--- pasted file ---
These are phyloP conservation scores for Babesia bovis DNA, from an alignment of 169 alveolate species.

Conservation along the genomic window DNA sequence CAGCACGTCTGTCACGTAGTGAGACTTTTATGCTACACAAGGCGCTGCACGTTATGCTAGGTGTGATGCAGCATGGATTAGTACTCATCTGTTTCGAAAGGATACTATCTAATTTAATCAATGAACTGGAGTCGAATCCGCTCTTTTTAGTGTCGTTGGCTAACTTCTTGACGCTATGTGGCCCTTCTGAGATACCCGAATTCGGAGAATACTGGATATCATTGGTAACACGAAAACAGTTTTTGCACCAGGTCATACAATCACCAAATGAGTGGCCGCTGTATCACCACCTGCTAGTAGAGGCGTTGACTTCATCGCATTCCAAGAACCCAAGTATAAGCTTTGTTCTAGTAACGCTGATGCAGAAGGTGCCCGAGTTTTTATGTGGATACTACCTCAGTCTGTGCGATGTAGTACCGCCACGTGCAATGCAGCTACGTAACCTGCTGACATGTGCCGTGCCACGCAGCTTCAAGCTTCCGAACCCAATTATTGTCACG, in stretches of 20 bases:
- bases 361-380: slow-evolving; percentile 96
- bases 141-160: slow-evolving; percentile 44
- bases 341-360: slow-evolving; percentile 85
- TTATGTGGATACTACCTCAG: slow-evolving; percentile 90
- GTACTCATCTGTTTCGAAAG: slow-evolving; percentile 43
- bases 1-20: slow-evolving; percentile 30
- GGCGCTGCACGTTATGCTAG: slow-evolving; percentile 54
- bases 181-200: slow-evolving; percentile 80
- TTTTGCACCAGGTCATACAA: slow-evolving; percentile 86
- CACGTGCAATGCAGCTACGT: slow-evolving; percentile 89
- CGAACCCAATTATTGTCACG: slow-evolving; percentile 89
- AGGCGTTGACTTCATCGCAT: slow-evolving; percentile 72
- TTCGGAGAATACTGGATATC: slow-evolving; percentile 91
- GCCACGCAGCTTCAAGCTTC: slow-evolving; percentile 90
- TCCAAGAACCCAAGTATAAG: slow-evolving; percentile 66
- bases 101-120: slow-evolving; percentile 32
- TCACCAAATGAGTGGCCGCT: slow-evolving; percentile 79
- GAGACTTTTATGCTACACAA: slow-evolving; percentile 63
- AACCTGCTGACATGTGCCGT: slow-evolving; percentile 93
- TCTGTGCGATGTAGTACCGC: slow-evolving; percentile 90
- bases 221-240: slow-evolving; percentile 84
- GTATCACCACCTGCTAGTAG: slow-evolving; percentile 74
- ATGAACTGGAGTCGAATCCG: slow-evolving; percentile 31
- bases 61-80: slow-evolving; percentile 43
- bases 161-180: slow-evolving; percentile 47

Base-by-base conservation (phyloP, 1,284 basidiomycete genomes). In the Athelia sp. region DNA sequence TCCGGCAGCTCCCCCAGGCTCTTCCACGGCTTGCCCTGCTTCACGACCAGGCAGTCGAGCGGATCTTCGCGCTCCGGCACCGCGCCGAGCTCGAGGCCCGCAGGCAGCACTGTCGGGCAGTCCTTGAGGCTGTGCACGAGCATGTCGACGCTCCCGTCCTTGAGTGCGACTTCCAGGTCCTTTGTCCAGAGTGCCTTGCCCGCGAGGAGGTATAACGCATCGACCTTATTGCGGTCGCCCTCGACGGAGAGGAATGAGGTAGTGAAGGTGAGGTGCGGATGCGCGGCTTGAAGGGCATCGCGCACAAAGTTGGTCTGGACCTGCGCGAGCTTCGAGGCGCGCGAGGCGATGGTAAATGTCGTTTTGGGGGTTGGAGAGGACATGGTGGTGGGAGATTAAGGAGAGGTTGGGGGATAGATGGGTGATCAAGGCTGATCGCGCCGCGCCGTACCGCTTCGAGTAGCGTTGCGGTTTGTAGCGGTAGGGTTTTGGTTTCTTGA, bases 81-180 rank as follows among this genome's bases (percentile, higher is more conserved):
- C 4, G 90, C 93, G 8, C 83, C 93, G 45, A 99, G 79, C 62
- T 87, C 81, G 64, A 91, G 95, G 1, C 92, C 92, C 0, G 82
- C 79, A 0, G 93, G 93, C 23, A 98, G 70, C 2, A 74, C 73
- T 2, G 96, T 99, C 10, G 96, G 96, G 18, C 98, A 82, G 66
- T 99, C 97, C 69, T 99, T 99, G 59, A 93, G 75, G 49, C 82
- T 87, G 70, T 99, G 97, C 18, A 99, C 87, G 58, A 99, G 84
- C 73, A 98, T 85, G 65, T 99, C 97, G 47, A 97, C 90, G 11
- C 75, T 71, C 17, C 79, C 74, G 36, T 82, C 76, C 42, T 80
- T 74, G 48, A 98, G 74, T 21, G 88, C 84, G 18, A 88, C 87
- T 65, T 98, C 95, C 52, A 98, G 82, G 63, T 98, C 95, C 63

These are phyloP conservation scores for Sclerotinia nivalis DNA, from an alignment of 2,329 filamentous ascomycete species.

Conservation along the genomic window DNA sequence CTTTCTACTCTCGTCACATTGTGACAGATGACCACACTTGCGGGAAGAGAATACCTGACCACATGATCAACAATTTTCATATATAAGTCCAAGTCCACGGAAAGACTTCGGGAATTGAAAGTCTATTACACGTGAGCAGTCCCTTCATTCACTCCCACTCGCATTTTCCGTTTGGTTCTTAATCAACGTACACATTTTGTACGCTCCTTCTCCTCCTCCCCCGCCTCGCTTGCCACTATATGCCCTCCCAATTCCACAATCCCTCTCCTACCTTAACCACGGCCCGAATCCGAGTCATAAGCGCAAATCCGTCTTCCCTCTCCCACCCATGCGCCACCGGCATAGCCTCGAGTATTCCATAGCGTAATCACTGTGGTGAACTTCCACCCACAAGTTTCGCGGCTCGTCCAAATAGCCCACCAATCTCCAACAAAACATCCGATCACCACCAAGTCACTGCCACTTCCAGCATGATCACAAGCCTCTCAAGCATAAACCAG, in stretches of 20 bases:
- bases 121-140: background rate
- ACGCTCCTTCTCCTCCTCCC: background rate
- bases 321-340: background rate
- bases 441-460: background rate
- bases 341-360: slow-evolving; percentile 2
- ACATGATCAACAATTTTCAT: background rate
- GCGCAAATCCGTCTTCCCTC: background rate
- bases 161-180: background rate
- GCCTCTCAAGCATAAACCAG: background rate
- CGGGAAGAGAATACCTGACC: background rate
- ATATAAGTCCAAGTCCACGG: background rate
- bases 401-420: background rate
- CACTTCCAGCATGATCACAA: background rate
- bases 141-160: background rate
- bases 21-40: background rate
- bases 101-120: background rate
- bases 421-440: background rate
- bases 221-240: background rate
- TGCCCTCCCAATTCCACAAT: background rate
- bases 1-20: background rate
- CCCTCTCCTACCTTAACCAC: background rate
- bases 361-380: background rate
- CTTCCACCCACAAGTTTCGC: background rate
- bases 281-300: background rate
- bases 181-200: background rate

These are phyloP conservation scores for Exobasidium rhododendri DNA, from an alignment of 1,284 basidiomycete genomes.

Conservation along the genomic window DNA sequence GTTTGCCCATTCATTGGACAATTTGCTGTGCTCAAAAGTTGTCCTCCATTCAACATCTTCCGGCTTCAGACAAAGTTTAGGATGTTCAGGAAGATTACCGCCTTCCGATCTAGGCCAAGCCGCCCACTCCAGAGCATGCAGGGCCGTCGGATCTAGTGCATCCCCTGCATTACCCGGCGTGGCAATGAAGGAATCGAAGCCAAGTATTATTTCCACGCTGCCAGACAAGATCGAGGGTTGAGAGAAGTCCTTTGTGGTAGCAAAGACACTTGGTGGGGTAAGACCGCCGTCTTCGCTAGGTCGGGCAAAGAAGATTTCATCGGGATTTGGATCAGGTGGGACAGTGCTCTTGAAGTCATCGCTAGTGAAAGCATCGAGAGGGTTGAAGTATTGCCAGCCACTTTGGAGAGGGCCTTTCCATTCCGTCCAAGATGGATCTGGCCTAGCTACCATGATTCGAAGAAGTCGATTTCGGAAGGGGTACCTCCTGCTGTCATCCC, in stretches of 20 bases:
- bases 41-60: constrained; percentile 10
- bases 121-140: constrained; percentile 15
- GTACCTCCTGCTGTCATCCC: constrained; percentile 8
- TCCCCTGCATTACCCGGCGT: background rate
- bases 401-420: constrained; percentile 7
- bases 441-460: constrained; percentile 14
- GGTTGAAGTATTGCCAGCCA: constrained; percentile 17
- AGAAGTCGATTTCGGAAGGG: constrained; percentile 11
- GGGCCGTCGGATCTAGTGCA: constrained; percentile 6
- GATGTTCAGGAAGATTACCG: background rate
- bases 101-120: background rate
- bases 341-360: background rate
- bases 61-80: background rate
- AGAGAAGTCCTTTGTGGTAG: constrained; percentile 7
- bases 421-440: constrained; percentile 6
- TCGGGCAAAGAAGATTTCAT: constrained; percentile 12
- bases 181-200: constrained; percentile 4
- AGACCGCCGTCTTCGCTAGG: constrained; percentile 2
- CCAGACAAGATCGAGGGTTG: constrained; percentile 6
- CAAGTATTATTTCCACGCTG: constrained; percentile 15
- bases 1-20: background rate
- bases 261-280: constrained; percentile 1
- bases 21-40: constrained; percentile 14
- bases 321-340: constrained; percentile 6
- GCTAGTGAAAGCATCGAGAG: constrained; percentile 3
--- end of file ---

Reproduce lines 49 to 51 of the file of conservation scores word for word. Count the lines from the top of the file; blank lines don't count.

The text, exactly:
- GCCTCTCAAGCATAAACCAG: background rate
- CGGGAAGAGAATACCTGACC: background rate
- ATATAAGTCCAAGTCCACGG: background rate